Dolphy (as, b clt, fl), Kenny Drew, Jacques Dieval, Misha Mengelberg (p) Jacques Hess, Guy Pedersen, Jacques Schols (b), Franco Manzecchi, Han Bennink and Daniel Humair (d). Rec. 1964
Consider this: these performances date from the early June of 1964. By the end of the month Eric Dolphy was lying dead in a hospital bed in Berlin in very controversial circumstances, the widespread theory being that he was administered the wrong treatment because it was assumed that, as an African-American jazz musician, he was a junkie. As soul-destroying as that may be, it is nonetheless spirit raising to hear music of such beauty and vitality from a man who was so close to death.
The first three pieces of this handsomely packaged and informatively annotated double CD of recordings made during Dolphy’s final European tour are as potent a reminder of his genius as any of the studio recordings that he made prior, with the exception, perhaps, of Out To Lunch. He whizzes through ‘Epistrophy’, ‘South Street Exit’ and ‘The Madrig Speaks’, ‘The Panther Walks’ on bass clarinet, alto sax and flute and the multitude of sounds and soaring lyricism that he coaxes from all three reeds are remarkable. On the first instrument, he is bending pitch and uncovering such unusual timbres that he practically enters wah wah guitar territory without the aid of any electric gizmos. The effect is enough to turn even the most conservative of heads. But what Dolphy was doing with his music structurally, namely heading out to ‘New Music’ polytonality all the while not entirely abandoning chord-stamped swing and bop principles, was no less fascinating, and the input of A-list American expatriates and Europeans, several of whom, like a young Han Bennink, went on to become masters in their own right, is also noteworthy. Essential listening.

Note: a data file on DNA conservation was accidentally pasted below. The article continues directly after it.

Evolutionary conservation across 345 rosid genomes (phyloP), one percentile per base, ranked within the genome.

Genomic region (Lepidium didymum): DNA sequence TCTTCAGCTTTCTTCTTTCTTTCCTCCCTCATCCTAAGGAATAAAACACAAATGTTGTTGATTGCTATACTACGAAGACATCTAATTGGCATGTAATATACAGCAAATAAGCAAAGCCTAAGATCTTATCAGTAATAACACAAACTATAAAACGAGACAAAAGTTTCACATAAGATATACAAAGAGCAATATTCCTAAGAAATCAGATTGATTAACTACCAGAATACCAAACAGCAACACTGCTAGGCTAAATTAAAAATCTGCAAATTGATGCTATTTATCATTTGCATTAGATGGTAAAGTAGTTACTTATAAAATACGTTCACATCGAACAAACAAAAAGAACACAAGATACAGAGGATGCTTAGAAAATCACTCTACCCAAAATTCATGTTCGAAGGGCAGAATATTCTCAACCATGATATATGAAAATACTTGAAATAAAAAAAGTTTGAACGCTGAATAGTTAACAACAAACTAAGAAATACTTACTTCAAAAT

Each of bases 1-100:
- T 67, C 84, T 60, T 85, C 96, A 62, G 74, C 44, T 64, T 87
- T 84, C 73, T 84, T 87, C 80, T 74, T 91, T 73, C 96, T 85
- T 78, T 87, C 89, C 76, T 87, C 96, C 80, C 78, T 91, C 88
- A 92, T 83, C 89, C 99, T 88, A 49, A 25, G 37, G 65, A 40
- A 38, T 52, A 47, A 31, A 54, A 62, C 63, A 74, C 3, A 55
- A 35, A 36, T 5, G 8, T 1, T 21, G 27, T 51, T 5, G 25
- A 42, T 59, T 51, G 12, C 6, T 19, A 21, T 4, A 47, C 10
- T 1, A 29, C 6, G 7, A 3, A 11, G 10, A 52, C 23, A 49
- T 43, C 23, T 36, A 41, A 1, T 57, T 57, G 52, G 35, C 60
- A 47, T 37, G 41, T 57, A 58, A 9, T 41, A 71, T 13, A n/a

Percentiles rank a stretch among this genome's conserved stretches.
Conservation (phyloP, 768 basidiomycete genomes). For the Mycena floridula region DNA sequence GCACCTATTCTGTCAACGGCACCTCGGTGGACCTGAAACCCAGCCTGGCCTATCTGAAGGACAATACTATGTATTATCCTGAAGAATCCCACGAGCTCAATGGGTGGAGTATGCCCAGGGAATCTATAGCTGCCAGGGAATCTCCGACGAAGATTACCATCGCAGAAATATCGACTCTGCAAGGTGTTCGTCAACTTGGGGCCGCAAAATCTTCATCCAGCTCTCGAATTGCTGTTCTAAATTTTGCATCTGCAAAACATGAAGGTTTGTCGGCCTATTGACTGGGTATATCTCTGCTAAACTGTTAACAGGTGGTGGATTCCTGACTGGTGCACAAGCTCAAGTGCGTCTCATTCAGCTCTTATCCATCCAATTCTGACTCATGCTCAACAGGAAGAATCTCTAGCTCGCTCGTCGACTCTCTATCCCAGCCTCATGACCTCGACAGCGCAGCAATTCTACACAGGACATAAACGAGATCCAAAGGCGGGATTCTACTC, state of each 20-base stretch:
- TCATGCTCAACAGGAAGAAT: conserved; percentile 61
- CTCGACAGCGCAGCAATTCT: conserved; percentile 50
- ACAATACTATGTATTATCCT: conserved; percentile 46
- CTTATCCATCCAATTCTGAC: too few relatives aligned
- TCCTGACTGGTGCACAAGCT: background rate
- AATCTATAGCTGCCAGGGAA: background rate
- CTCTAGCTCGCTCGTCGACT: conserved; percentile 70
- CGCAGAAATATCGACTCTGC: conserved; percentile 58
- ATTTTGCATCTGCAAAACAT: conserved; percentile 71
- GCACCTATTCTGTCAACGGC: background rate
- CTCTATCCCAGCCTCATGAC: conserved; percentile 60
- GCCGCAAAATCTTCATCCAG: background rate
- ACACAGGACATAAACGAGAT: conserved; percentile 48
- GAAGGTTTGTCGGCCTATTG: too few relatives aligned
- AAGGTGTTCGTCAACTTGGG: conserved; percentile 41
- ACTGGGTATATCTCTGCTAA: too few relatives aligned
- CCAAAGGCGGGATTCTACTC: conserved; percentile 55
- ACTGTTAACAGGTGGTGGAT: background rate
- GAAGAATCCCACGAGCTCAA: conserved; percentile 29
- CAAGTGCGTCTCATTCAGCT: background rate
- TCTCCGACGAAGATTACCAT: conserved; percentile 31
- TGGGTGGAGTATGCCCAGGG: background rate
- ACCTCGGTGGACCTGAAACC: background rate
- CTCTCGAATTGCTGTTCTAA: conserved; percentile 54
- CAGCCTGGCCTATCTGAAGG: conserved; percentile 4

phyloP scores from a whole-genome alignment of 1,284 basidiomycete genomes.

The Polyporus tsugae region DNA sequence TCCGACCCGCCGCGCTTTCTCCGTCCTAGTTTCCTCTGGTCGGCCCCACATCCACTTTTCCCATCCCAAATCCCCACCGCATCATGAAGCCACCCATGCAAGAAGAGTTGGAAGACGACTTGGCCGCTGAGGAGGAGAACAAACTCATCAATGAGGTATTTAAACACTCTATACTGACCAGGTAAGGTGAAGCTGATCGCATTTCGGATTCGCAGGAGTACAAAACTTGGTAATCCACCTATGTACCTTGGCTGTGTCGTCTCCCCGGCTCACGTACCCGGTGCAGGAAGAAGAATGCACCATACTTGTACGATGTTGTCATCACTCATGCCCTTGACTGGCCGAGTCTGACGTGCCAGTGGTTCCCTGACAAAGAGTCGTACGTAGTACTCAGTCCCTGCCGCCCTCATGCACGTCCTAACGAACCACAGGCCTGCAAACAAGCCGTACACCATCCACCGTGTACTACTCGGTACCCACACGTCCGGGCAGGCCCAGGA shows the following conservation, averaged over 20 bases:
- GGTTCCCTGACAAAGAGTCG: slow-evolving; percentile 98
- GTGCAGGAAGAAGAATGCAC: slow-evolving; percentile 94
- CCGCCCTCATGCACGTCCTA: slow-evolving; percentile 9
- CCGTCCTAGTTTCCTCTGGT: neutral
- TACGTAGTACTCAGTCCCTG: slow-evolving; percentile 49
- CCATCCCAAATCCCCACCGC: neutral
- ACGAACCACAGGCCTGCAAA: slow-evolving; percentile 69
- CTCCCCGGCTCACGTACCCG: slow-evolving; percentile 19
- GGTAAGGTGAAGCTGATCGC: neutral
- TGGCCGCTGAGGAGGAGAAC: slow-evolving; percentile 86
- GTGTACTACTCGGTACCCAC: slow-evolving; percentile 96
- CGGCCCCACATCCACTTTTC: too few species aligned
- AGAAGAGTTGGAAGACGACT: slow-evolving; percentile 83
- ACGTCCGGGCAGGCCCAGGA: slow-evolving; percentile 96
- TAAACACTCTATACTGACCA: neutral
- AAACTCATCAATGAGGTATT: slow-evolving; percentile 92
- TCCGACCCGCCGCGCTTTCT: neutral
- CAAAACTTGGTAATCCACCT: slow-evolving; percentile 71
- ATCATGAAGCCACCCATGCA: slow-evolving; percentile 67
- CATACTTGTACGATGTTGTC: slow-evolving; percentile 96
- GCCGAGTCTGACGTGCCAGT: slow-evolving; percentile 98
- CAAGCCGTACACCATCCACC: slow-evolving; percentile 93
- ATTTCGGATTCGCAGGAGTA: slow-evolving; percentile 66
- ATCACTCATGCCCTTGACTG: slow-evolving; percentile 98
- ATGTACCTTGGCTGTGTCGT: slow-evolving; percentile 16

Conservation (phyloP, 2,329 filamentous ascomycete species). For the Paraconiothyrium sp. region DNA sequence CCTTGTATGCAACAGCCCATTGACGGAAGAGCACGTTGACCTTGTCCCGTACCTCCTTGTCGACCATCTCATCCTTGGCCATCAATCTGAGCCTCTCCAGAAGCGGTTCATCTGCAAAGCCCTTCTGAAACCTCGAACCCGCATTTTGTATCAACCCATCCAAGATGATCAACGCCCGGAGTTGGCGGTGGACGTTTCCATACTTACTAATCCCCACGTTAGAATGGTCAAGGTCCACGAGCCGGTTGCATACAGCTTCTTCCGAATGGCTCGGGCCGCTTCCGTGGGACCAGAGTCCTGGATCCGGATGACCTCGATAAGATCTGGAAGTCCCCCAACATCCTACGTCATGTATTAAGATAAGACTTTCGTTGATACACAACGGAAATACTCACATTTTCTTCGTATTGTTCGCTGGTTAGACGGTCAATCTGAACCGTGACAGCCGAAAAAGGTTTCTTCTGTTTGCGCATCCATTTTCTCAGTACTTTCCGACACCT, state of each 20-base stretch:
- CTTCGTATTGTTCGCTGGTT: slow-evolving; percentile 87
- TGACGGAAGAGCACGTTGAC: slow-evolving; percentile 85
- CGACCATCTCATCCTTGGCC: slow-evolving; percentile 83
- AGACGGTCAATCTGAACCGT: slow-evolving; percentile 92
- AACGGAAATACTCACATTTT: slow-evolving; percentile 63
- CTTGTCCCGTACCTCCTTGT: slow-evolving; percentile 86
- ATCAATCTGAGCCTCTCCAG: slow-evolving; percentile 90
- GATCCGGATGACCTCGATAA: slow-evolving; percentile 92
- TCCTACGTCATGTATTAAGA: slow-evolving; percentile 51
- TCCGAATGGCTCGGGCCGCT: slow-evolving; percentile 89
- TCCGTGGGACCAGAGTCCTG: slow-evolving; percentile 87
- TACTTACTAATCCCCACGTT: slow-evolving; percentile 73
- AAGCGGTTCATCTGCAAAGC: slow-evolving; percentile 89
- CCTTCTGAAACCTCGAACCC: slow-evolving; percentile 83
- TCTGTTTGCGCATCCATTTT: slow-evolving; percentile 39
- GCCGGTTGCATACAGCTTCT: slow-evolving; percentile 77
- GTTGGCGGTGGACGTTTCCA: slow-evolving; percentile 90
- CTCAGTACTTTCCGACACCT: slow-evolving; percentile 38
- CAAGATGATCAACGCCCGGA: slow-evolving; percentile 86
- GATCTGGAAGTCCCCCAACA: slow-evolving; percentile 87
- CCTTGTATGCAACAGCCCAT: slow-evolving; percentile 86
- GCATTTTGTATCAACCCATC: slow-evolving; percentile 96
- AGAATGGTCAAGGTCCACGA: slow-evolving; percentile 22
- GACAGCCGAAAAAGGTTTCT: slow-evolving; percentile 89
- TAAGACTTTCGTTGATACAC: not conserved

– Kevin Le Gendre